Do not simply say, “I was sad for months.”

Do not be afraid to paint the screen with tragic but encouraging stories of each and every little thing that has happened to you up until this point.

I find that writing about my mental disorders is the equivalent as screaming into a pillow. Instead of centering myself calmly, or taking a pill, or having a quiet little cry in the bathroom, I release the bigger emotions. The emotions that latch onto our backs and have us carry them around until you shout, loudly and publicly, “THAT IS ENOUGH.”

My father used to tell me that people are only afraid of things they do not understand. Tell your story. Read other people’s stories. Ask questions. Answer questions. None of us are experts or doctors. All we have are our stories and the more we talk about it, the more we understand, and the less afraid we become.

If you have the strength to walk around every day, afraid to let your story out because of what might happen, imagine the kind of strength you will garner by sharing it. You will no longer be alone. You will be a member of our tribe. You will become a warrior.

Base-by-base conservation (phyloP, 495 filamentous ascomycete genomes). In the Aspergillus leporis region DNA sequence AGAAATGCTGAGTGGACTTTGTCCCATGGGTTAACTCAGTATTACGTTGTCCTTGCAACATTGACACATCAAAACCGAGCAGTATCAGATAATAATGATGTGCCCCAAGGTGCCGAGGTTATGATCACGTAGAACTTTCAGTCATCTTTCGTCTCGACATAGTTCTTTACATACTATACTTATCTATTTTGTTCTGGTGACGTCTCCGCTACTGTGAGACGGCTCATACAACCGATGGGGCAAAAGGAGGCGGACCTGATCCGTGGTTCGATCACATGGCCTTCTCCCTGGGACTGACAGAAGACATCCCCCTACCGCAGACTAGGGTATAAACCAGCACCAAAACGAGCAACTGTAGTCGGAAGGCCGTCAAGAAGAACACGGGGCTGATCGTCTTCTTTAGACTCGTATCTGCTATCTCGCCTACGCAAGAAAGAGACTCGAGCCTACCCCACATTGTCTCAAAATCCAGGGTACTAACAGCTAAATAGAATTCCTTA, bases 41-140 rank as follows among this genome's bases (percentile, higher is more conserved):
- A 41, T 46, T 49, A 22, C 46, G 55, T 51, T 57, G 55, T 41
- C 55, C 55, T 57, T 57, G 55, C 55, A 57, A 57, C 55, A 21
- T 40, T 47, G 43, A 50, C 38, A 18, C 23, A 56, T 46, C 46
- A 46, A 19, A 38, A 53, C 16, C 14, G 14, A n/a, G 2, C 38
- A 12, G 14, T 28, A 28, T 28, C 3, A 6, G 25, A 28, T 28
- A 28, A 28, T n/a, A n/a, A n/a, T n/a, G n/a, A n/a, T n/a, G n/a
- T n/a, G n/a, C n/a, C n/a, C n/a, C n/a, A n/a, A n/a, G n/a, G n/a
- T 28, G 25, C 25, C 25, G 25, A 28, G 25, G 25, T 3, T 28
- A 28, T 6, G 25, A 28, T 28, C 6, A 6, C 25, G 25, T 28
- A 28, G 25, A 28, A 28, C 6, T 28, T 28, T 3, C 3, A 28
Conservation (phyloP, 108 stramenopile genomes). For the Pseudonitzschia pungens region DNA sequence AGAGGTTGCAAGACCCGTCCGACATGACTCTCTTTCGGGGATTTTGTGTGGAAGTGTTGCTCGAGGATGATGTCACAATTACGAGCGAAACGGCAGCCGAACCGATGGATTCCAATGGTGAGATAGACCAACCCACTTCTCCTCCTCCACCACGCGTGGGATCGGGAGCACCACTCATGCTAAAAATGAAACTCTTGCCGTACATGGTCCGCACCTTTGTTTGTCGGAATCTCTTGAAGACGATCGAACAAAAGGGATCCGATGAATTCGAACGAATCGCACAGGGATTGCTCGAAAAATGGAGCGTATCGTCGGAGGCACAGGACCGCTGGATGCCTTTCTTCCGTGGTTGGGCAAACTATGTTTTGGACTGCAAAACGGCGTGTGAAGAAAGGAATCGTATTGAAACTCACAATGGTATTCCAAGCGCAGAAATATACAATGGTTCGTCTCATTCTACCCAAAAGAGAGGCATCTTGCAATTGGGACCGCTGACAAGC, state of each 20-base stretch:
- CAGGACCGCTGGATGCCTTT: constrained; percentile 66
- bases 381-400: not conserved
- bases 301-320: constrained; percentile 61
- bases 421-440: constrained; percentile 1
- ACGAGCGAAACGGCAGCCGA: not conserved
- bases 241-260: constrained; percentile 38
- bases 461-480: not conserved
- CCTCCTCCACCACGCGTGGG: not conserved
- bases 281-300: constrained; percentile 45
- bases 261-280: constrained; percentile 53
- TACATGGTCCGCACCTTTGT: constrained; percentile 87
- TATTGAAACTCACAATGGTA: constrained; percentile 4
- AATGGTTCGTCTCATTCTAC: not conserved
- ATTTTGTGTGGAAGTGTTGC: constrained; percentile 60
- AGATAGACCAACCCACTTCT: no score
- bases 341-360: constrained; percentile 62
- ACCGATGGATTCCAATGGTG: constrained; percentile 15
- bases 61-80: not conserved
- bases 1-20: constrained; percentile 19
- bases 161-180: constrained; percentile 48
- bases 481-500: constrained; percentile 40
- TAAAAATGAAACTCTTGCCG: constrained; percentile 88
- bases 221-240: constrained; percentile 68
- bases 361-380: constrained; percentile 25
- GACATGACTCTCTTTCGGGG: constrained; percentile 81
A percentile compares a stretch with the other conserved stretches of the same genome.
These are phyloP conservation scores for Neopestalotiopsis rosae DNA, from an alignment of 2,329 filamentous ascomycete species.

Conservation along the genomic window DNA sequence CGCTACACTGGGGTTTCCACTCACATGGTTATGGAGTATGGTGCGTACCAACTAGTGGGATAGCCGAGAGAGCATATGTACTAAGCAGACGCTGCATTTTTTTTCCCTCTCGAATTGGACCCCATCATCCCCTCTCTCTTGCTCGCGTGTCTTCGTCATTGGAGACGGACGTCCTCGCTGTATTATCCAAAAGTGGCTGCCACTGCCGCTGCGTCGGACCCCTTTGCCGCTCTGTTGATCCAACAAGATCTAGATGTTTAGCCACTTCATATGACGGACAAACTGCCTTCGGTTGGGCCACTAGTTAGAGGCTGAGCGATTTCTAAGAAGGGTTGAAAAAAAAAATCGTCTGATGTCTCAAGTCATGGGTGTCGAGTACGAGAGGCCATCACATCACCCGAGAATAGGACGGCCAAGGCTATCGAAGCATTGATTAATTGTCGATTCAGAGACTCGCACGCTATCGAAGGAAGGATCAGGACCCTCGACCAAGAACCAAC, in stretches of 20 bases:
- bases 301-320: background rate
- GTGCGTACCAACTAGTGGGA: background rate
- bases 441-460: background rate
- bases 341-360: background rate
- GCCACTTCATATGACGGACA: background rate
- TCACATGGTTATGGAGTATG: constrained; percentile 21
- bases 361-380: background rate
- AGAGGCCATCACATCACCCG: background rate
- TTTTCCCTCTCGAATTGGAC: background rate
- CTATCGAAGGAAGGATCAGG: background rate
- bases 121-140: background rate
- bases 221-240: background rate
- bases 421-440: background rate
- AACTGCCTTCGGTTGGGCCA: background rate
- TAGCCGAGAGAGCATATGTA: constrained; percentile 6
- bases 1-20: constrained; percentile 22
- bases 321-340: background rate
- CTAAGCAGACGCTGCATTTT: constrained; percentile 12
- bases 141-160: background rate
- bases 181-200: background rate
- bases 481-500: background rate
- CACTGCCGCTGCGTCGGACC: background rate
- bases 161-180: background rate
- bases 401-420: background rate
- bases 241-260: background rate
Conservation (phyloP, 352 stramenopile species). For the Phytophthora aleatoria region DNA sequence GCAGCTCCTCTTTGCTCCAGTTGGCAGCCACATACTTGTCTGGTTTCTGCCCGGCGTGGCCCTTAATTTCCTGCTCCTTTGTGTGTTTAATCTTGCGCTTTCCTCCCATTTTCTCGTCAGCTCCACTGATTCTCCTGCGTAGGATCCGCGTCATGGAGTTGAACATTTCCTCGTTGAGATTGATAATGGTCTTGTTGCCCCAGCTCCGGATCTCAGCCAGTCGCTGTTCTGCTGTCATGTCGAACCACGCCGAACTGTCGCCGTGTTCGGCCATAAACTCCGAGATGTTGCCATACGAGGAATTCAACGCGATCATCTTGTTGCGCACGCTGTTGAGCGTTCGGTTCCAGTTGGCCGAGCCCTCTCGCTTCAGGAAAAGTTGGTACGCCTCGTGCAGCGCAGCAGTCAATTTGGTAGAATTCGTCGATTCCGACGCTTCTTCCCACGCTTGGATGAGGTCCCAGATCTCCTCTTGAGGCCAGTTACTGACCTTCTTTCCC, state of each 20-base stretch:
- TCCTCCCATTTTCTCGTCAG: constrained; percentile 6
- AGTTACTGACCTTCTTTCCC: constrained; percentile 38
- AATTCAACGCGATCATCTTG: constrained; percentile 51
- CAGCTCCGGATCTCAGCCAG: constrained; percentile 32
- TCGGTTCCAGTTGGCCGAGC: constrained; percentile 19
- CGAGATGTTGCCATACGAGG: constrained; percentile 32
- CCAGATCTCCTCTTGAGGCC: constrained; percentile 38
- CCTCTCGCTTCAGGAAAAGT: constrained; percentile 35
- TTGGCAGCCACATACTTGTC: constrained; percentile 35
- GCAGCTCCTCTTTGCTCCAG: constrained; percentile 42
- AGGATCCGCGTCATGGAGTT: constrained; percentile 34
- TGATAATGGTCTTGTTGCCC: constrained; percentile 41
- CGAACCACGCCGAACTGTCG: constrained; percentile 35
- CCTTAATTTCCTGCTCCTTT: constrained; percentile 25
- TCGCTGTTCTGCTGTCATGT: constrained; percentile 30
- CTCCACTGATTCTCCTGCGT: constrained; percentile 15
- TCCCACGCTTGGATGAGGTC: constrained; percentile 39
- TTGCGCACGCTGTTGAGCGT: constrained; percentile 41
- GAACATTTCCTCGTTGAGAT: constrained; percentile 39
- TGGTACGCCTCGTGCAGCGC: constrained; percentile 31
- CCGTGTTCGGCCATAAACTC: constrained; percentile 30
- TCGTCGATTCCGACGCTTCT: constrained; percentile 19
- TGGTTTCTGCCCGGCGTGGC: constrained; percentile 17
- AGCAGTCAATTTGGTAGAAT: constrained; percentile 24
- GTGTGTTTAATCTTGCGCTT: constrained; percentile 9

If you’re interested in submitting a guest post to Postpartum Progress, please email editor Jenna Hatfield at editor@postpartumprogress.org with “Submission” in the subject.

Thank You, Warrior Moms

Thank You, Warrior Moms -postpartumprogress.com

I’ve spent the week in San Jose at the NTEN Non-Profit Technology Conference learning all sorts of ways to utilize technology to help mamas in need. I’ve learned so much in these three days, let me tell you. My brain is full of new forms of technology or new ways we can use our existing platforms to reach, help, and serve more moms around the world.

Of course, we’ll tell you more about what to expect after I meet with the team and tell them all of my fancy ideas. Some might be immediate while others will take awhile to roll out. But you should know that we at Postpartum Progress are always working and learning to figure out how to best serve you.

But… that’s not really what this post is about.

During the course of the week, I’ve had lots of time to talk with other hard-working non-profit employees about their work, their missions, their passions, their hangups, their challenges, and their lives. It’s been interesting getting to know lots of different people from lots of different people. If you ever want to pop out of your own local bubble, attend a non-profit conference. The world is big and there are so many unique, driven individuals working so hard to change this world in which we all live. It’s inspiring.

I attended one very helpful session which will definitely benefit our mamas. (More later, I promise!) Later that evening, I ran into two of the women who presented this super beneficial information. One of the women had her back to me, so I thanked the other woman for the presentation.